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What are sedative-hypnotics? Sedative-hypnotics are drugs which depress or slow down the body's functions. Often these drugs are referred to as tranquilizers and sleeping pills or sometimes just as sedatives. Their effects range from calming down anxious people to promoting sleep. Both tranquilizers and sleeping pills can have either effect, depending on how much is taken. At high doses or when they are abused, many of these drugs can even cause unconsciousness and death. What are some of the sedative-hypnotics? Barbiturates and benzodiazepines are the two major categories of sedativehypnotics. The drugs in each of these groups are similar in chemical structure. Some well-known barbiturates are secobarbital (Seconal) and pentobarbital (Nembutal). Diazepam (Valium), chlordiazepoxide (Librium), and chlorazepate (Tranxene) are examples of benzodiazepines. A few sedativehypnotics do not fit in either category. They include methaqualone (Quaalude), ethchlorvynol (Placidyl), chloral hydrate (Noctec), and mebrobamate (Miltown). All of these drugs can be dangerous when they are not taken according to a physician's instructions. Can sedative-hypnotics cause dependence? Yes. They can cause both physical and psychological dependence. Regular use over a long period of time may result in tolerance, which means people have to take larger and larger doses to get the same effects. When regular users stop using large doses of these drugs suddenly, they may develop physical withdrawal 1|Page: Assignment in Pharmacology
symptoms ranging from restlessness, insomnia and anxiety, to convulsions and death. When users become psychologically dependent, they feel as if they need the drug to function. Finding and using the drug becomes the main focus in life. Is it true that combining sedative-hypnotics with alcohol is especially dangerous? Yes. Taken together, alcohol and sedative-hypnotics can kill. The use of barbiturates and other sedative-hypnotics with other drugs that slow down the body, such as alcohol, multiplies their effects and greatly increases the risk of death. Overdose deaths can occur when barbiturates and alcohol are used together, either deliberately or accidentally. Can sedative-hypnotics affect an unborn fetus? Yes. Babies born to mothers who abuse sedatives during their pregnancy may be physically dependent on the drugs and show withdrawal symptoms shortly after they are born. Their symptoms may include breathing problems, feeding difficulties, disturbed sleep, sweating, irritability, and fever. Many sedative-hypnotics pass through the placenta easily and have caused birth defects and behavioral problems in babies born to women who have abused these drugs during their pregnancy. What are barbiturates? Barbiturates are often called "barbs" and "downers." Barbiturates that are commonly abused include amobarbital (Amytal), pentobarbital (Nembutal), and secobarbital (Seconal). These drugs are sold in capsules and tablets or sometimes in a liquid form or suppositories. What are the effects of barbiturates when they are abused? Dinoy Edward Arlu V. BSN II-D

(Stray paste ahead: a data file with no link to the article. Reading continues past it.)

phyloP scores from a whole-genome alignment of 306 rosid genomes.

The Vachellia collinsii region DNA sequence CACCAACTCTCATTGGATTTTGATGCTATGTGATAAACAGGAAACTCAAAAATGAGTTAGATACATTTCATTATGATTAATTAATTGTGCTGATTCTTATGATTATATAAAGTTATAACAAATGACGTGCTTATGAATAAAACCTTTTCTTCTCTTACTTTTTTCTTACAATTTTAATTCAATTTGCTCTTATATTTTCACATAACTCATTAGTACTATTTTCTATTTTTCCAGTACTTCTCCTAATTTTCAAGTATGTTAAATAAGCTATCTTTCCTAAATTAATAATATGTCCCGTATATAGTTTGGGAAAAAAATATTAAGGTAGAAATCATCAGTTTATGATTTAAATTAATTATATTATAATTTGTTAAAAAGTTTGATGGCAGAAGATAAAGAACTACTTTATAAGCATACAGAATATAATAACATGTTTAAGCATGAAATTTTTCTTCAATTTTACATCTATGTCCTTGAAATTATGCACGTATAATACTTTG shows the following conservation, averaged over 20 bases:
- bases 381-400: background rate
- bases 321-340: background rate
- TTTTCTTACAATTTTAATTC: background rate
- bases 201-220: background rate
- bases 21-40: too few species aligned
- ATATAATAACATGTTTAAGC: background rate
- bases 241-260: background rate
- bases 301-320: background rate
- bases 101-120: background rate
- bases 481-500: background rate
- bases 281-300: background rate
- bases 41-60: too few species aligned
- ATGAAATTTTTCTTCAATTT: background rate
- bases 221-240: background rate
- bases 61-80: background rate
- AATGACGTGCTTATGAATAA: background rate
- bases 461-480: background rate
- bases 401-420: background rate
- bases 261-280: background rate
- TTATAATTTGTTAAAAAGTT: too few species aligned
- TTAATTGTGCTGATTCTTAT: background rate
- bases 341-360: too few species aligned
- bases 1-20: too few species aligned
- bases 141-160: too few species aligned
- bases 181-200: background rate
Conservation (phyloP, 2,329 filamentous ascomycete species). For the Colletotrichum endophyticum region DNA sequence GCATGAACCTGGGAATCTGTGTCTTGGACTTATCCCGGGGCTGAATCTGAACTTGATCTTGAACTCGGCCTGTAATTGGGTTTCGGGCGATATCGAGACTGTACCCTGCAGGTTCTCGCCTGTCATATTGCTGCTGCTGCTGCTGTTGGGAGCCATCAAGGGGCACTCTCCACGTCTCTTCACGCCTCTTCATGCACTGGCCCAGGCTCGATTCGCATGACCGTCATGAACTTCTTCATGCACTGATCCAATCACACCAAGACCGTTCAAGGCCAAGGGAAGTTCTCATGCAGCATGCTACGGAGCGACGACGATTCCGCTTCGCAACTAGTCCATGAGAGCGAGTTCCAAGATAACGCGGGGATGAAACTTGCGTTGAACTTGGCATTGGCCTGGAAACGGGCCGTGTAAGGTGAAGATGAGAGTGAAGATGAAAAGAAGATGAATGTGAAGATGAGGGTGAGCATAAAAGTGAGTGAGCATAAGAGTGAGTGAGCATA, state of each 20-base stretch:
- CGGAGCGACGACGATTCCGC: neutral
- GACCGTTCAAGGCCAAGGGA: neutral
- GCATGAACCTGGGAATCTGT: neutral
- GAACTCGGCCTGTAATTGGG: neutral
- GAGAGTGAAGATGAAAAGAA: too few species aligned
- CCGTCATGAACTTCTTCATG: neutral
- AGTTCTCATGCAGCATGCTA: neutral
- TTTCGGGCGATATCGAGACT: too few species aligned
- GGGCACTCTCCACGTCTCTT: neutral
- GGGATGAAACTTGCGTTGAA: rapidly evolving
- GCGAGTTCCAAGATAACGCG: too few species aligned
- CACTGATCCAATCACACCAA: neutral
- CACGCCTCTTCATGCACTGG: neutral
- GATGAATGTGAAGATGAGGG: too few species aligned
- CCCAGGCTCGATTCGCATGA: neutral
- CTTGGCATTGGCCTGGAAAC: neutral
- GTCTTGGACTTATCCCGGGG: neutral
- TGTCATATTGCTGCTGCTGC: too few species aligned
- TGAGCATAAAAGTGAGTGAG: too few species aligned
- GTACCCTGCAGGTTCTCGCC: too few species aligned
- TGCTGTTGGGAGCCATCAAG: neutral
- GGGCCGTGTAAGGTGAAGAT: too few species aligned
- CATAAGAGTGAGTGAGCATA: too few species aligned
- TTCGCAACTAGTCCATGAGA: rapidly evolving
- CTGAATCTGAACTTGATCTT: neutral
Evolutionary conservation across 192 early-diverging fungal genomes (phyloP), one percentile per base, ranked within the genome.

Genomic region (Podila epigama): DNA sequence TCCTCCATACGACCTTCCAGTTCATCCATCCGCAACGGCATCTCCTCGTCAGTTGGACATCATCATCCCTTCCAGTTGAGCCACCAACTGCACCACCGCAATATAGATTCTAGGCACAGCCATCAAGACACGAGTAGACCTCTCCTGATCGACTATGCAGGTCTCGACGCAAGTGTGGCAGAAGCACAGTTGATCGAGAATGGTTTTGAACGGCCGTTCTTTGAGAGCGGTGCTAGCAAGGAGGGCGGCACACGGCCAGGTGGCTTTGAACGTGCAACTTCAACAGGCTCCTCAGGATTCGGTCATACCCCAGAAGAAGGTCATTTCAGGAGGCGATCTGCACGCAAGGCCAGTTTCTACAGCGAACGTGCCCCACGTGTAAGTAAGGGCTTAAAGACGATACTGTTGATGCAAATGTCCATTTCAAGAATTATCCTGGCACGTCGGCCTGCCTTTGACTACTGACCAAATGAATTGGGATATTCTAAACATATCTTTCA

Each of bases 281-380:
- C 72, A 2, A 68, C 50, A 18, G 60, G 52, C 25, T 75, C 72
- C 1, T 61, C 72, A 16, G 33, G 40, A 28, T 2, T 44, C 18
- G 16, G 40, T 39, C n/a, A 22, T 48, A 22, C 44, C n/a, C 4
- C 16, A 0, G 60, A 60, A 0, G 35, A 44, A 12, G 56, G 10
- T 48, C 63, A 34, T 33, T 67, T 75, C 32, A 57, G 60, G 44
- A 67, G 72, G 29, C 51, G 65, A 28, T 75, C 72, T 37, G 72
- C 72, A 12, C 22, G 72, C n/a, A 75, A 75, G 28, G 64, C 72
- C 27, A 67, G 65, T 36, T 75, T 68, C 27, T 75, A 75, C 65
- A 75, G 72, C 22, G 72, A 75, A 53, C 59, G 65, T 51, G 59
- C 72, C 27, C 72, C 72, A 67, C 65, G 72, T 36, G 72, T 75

The effects of barbiturates are, in many ways, similar to the effects of alcohol. Small amounts produce calmness and relax muscles. Somewhat larger doses can cause slurred speech, staggering gait, poor judgment, and slow, uncertain reflexes. These effects make it dangerous to drive a car or operate machinery. Large doses can cause unconsciousness and death. How dangerous are barbiturates? Barbiturate overdose is a factor in nearly one-third of all reported drugrelated deaths. These include suicides and accidental drug poisonings. Accidental deaths sometimes occur when a user takes one dose, becomes confused and unintentionally takes additional or larger doses. With barbiturates there is less difference between the amount that produces sleep and the amount that kills. Furthermore, barbiturate withdrawal can be more serious than heroin withdrawal. What other sedative-hypnotics are abused? All the other sedative-hypnotics can be abused, including the benzodiazepines. Diazepam (Valium), chlordiazepoxide (Librium), and chlorazepate (Tranxene) are examples of benzodiazepines. These drugs are also sold on the street as downers. As with the barbiturates, tolerance and dependence can develop if benzodiazepines are taken regularly in high doses over prolonged periods of time. Other sedative-hypnotics which are abused include glutethimide (Doriden), ethchlorvynol (Placidyl), and methaqualone (Sopor, Quaalude). What is methaqualone? Methaqualone ("Sopors," "ludes") was originally prescribed to reduce anxiety during the day and as a sleeping aid. It is one of the most commonly abused drugs and can cause both physical and psychological dependence. The dangers from abusing 2|Page: Assignment in Pharmacology
methaqualone include injury or death from car accidents caused by faulty judgment and drowsiness, and convulsions, coma, and death from overdose. What are sedative-hypnotic "look-alikes"? These are pills manufactured to look like real sedative-hypnotics and mimic their effects. Sometimes look-alikes contain overthe-counter drugs such as antihistamines and decongestants, which tend to cause drowsiness. The negative effects can include nausea, stomach cramps, lack of coordination, temporary memory loss, becoming out of touch with the surroundings, and anxious behavior.